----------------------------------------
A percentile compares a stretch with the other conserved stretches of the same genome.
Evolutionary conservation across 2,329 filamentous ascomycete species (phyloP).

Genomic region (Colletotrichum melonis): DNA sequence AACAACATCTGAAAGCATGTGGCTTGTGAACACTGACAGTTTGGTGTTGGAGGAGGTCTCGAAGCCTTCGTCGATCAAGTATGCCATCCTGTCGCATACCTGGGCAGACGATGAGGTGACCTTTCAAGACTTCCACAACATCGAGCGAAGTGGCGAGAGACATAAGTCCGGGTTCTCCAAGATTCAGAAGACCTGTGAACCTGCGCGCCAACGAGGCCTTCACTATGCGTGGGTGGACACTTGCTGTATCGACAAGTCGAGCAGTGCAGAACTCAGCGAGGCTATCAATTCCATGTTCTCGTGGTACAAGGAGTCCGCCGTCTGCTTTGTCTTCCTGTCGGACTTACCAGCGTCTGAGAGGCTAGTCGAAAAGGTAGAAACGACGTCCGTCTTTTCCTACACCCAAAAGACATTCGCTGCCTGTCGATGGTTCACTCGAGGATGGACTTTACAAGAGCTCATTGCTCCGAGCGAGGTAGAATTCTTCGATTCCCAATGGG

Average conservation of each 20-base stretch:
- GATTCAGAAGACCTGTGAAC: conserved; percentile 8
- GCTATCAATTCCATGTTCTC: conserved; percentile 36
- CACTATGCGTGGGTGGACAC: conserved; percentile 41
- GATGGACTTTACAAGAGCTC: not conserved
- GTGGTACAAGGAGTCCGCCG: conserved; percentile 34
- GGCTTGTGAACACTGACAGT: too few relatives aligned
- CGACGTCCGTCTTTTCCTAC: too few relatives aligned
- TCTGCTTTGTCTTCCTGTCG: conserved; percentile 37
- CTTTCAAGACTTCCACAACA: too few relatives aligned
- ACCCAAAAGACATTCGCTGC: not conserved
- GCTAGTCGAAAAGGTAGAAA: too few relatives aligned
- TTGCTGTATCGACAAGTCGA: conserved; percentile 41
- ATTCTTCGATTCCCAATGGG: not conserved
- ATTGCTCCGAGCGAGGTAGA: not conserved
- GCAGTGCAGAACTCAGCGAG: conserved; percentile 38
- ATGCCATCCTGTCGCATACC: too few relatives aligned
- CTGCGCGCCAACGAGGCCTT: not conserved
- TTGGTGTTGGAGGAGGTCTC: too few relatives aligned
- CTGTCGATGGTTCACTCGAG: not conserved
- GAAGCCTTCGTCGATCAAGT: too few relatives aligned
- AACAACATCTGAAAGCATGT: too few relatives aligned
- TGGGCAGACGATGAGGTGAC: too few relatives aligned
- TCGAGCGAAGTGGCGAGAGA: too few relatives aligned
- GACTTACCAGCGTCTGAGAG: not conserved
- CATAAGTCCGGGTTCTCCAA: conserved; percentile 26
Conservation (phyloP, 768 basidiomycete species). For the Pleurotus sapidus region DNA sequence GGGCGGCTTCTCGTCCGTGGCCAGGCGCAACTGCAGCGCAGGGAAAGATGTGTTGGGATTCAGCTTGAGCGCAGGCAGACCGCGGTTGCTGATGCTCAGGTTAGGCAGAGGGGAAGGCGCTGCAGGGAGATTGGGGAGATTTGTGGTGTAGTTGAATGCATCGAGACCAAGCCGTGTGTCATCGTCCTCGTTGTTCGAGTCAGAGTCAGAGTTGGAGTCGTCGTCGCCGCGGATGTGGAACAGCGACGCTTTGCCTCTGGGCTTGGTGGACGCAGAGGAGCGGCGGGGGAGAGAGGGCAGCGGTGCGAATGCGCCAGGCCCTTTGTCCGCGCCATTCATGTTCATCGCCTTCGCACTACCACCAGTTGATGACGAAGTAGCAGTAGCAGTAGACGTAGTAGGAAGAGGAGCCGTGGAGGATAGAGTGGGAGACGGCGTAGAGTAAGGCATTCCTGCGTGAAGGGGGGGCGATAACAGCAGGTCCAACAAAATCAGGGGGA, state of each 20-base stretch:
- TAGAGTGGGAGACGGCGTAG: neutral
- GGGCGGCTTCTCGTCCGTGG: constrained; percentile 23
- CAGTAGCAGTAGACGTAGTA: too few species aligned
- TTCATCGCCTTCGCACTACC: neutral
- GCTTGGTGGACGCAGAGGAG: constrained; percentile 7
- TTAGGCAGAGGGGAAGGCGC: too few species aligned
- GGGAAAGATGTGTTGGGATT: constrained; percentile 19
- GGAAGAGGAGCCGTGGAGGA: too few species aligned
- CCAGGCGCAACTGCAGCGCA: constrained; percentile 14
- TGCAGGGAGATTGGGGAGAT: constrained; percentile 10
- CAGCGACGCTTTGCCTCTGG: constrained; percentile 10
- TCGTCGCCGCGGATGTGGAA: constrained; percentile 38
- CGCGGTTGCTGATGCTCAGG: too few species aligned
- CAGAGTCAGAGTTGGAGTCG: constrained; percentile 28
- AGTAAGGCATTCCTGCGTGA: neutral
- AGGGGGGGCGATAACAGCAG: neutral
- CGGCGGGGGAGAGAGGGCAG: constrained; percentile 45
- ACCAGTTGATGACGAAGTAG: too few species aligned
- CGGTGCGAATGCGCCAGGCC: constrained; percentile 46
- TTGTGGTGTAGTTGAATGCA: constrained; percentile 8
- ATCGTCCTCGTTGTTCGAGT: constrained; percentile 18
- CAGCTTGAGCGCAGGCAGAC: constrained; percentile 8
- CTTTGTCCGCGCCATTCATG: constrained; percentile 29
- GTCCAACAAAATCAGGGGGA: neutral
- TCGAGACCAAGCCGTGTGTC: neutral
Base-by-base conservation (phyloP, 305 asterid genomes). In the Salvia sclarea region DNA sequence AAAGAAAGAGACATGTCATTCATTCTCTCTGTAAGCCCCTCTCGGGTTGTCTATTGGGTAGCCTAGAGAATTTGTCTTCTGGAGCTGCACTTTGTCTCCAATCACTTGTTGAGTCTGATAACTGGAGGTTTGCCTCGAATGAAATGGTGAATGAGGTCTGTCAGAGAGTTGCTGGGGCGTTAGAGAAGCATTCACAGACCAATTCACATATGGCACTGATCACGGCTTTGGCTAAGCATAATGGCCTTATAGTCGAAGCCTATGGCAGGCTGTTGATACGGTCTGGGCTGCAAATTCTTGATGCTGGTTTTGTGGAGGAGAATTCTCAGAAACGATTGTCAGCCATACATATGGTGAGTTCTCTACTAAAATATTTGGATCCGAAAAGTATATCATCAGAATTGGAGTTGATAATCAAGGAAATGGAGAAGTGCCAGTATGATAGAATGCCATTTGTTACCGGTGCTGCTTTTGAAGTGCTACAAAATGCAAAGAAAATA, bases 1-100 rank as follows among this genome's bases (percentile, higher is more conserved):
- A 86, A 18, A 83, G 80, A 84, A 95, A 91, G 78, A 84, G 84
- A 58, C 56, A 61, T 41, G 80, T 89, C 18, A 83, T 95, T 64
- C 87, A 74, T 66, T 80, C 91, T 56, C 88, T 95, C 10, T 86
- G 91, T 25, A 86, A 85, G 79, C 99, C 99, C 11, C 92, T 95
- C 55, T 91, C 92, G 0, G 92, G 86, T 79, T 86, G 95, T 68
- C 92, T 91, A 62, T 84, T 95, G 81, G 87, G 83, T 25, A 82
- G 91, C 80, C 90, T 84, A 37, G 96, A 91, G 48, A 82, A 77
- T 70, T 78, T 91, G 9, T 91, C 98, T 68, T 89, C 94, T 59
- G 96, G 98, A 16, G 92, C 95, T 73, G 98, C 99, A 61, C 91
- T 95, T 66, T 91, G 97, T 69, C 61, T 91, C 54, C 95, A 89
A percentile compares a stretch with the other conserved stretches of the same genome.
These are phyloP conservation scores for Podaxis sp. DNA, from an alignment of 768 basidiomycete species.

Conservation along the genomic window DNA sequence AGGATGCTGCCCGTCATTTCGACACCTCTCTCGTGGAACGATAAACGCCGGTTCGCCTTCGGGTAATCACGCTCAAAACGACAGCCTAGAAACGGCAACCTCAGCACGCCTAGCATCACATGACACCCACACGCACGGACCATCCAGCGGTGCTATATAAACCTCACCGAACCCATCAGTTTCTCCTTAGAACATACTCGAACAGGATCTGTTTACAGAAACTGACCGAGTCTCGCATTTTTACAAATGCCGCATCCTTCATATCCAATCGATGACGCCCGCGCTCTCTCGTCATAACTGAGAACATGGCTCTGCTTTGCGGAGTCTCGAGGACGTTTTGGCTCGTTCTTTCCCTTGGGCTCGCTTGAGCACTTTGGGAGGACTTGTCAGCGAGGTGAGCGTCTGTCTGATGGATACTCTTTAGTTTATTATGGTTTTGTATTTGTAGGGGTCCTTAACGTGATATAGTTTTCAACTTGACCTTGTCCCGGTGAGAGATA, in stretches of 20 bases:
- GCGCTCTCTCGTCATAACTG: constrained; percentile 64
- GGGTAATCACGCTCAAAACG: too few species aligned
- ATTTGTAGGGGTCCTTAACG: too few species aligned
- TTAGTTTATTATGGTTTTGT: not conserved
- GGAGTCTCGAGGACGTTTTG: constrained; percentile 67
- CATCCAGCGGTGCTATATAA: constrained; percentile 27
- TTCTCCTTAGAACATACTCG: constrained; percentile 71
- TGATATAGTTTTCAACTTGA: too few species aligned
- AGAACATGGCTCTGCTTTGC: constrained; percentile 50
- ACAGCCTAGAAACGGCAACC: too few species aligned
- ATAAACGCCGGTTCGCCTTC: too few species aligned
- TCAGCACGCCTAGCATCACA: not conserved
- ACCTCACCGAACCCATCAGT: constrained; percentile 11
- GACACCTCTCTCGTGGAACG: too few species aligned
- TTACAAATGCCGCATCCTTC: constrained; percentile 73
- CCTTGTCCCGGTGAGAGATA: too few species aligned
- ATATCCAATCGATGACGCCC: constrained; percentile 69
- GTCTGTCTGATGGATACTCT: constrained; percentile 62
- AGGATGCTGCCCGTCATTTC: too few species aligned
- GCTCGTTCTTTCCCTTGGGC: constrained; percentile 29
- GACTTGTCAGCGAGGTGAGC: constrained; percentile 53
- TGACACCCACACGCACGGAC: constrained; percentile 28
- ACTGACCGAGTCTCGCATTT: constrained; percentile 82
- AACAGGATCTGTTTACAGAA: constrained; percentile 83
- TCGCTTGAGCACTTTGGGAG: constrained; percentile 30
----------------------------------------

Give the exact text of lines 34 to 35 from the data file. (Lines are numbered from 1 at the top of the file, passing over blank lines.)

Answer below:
- TTCATCGCCTTCGCACTACC: neutral
- GCTTGGTGGACGCAGAGGAG: constrained; percentile 7